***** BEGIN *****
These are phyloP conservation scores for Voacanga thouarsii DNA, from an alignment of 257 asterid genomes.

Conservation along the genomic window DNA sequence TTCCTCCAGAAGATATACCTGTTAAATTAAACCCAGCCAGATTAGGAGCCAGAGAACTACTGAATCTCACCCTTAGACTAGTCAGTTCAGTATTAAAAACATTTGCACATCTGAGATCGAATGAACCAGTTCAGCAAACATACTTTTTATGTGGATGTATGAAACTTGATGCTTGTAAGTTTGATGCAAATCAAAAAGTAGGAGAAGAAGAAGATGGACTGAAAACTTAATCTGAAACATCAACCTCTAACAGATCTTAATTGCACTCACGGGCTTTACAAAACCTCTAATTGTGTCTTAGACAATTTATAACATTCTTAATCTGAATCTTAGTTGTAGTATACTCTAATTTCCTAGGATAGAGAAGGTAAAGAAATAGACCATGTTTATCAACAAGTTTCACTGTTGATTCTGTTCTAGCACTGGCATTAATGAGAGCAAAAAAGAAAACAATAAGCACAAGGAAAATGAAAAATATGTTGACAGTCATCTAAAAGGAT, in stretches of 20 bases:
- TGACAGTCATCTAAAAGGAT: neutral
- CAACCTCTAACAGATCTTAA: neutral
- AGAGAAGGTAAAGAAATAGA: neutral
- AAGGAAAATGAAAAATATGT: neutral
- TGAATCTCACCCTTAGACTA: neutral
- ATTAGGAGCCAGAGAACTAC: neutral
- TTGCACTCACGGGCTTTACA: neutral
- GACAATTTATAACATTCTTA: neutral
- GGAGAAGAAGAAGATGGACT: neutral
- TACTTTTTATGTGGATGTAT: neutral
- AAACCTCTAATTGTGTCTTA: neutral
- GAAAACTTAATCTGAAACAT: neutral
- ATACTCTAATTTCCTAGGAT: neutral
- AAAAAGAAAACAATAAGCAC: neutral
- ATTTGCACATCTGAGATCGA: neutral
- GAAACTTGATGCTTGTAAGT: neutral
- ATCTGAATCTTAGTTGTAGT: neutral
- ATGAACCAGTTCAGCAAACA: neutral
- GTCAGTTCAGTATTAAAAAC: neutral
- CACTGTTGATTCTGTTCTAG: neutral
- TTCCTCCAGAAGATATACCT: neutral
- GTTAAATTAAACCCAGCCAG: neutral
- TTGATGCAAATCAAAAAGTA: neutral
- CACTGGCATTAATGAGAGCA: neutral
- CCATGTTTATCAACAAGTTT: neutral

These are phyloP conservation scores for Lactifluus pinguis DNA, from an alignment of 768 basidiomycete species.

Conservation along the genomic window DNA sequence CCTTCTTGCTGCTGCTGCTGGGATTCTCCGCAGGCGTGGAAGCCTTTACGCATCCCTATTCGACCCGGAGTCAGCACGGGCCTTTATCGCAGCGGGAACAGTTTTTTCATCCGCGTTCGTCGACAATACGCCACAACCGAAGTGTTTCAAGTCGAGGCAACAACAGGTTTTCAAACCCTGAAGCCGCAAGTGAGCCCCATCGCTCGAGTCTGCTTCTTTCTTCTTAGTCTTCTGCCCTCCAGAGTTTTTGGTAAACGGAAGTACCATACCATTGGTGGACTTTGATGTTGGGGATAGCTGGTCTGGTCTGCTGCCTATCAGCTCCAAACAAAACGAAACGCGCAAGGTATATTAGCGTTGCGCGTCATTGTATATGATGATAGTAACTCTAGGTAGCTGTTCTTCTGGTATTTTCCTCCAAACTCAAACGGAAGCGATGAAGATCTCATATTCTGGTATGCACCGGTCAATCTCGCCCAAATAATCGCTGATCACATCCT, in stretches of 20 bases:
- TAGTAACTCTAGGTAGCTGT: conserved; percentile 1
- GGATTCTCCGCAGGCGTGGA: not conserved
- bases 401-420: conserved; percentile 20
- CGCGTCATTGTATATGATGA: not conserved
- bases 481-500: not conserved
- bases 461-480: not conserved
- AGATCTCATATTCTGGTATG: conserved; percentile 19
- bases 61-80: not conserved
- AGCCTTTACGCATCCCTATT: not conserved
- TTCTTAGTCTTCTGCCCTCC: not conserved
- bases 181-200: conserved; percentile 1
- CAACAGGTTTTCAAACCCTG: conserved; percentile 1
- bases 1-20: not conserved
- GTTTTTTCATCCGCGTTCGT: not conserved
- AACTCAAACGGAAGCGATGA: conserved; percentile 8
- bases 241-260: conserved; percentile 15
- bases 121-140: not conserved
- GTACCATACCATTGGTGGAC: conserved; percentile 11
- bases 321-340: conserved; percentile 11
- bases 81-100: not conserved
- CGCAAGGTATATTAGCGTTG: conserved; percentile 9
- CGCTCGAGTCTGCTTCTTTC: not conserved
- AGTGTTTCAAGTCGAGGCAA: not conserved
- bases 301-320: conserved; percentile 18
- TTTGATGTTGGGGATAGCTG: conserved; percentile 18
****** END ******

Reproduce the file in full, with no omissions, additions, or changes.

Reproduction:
These are phyloP conservation scores for Voacanga thouarsii DNA, from an alignment of 257 asterid genomes.

Conservation along the genomic window DNA sequence TTCCTCCAGAAGATATACCTGTTAAATTAAACCCAGCCAGATTAGGAGCCAGAGAACTACTGAATCTCACCCTTAGACTAGTCAGTTCAGTATTAAAAACATTTGCACATCTGAGATCGAATGAACCAGTTCAGCAAACATACTTTTTATGTGGATGTATGAAACTTGATGCTTGTAAGTTTGATGCAAATCAAAAAGTAGGAGAAGAAGAAGATGGACTGAAAACTTAATCTGAAACATCAACCTCTAACAGATCTTAATTGCACTCACGGGCTTTACAAAACCTCTAATTGTGTCTTAGACAATTTATAACATTCTTAATCTGAATCTTAGTTGTAGTATACTCTAATTTCCTAGGATAGAGAAGGTAAAGAAATAGACCATGTTTATCAACAAGTTTCACTGTTGATTCTGTTCTAGCACTGGCATTAATGAGAGCAAAAAAGAAAACAATAAGCACAAGGAAAATGAAAAATATGTTGACAGTCATCTAAAAGGAT, in stretches of 20 bases:
- TGACAGTCATCTAAAAGGAT: neutral
- CAACCTCTAACAGATCTTAA: neutral
- AGAGAAGGTAAAGAAATAGA: neutral
- AAGGAAAATGAAAAATATGT: neutral
- TGAATCTCACCCTTAGACTA: neutral
- ATTAGGAGCCAGAGAACTAC: neutral
- TTGCACTCACGGGCTTTACA: neutral
- GACAATTTATAACATTCTTA: neutral
- GGAGAAGAAGAAGATGGACT: neutral
- TACTTTTTATGTGGATGTAT: neutral
- AAACCTCTAATTGTGTCTTA: neutral
- GAAAACTTAATCTGAAACAT: neutral
- ATACTCTAATTTCCTAGGAT: neutral
- AAAAAGAAAACAATAAGCAC: neutral
- ATTTGCACATCTGAGATCGA: neutral
- GAAACTTGATGCTTGTAAGT: neutral
- ATCTGAATCTTAGTTGTAGT: neutral
- ATGAACCAGTTCAGCAAACA: neutral
- GTCAGTTCAGTATTAAAAAC: neutral
- CACTGTTGATTCTGTTCTAG: neutral
- TTCCTCCAGAAGATATACCT: neutral
- GTTAAATTAAACCCAGCCAG: neutral
- TTGATGCAAATCAAAAAGTA: neutral
- CACTGGCATTAATGAGAGCA: neutral
- CCATGTTTATCAACAAGTTT: neutral

These are phyloP conservation scores for Lactifluus pinguis DNA, from an alignment of 768 basidiomycete species.

Conservation along the genomic window DNA sequence CCTTCTTGCTGCTGCTGCTGGGATTCTCCGCAGGCGTGGAAGCCTTTACGCATCCCTATTCGACCCGGAGTCAGCACGGGCCTTTATCGCAGCGGGAACAGTTTTTTCATCCGCGTTCGTCGACAATACGCCACAACCGAAGTGTTTCAAGTCGAGGCAACAACAGGTTTTCAAACCCTGAAGCCGCAAGTGAGCCCCATCGCTCGAGTCTGCTTCTTTCTTCTTAGTCTTCTGCCCTCCAGAGTTTTTGGTAAACGGAAGTACCATACCATTGGTGGACTTTGATGTTGGGGATAGCTGGTCTGGTCTGCTGCCTATCAGCTCCAAACAAAACGAAACGCGCAAGGTATATTAGCGTTGCGCGTCATTGTATATGATGATAGTAACTCTAGGTAGCTGTTCTTCTGGTATTTTCCTCCAAACTCAAACGGAAGCGATGAAGATCTCATATTCTGGTATGCACCGGTCAATCTCGCCCAAATAATCGCTGATCACATCCT, in stretches of 20 bases:
- TAGTAACTCTAGGTAGCTGT: conserved; percentile 1
- GGATTCTCCGCAGGCGTGGA: not conserved
- bases 401-420: conserved; percentile 20
- CGCGTCATTGTATATGATGA: not conserved
- bases 481-500: not conserved
- bases 461-480: not conserved
- AGATCTCATATTCTGGTATG: conserved; percentile 19
- bases 61-80: not conserved
- AGCCTTTACGCATCCCTATT: not conserved
- TTCTTAGTCTTCTGCCCTCC: not conserved
- bases 181-200: conserved; percentile 1
- CAACAGGTTTTCAAACCCTG: conserved; percentile 1
- bases 1-20: not conserved
- GTTTTTTCATCCGCGTTCGT: not conserved
- AACTCAAACGGAAGCGATGA: conserved; percentile 8
- bases 241-260: conserved; percentile 15
- bases 121-140: not conserved
- GTACCATACCATTGGTGGAC: conserved; percentile 11
- bases 321-340: conserved; percentile 11
- bases 81-100: not conserved
- CGCAAGGTATATTAGCGTTG: conserved; percentile 9
- CGCTCGAGTCTGCTTCTTTC: not conserved
- AGTGTTTCAAGTCGAGGCAA: not conserved
- bases 301-320: conserved; percentile 18
- TTTGATGTTGGGGATAGCTG: conserved; percentile 18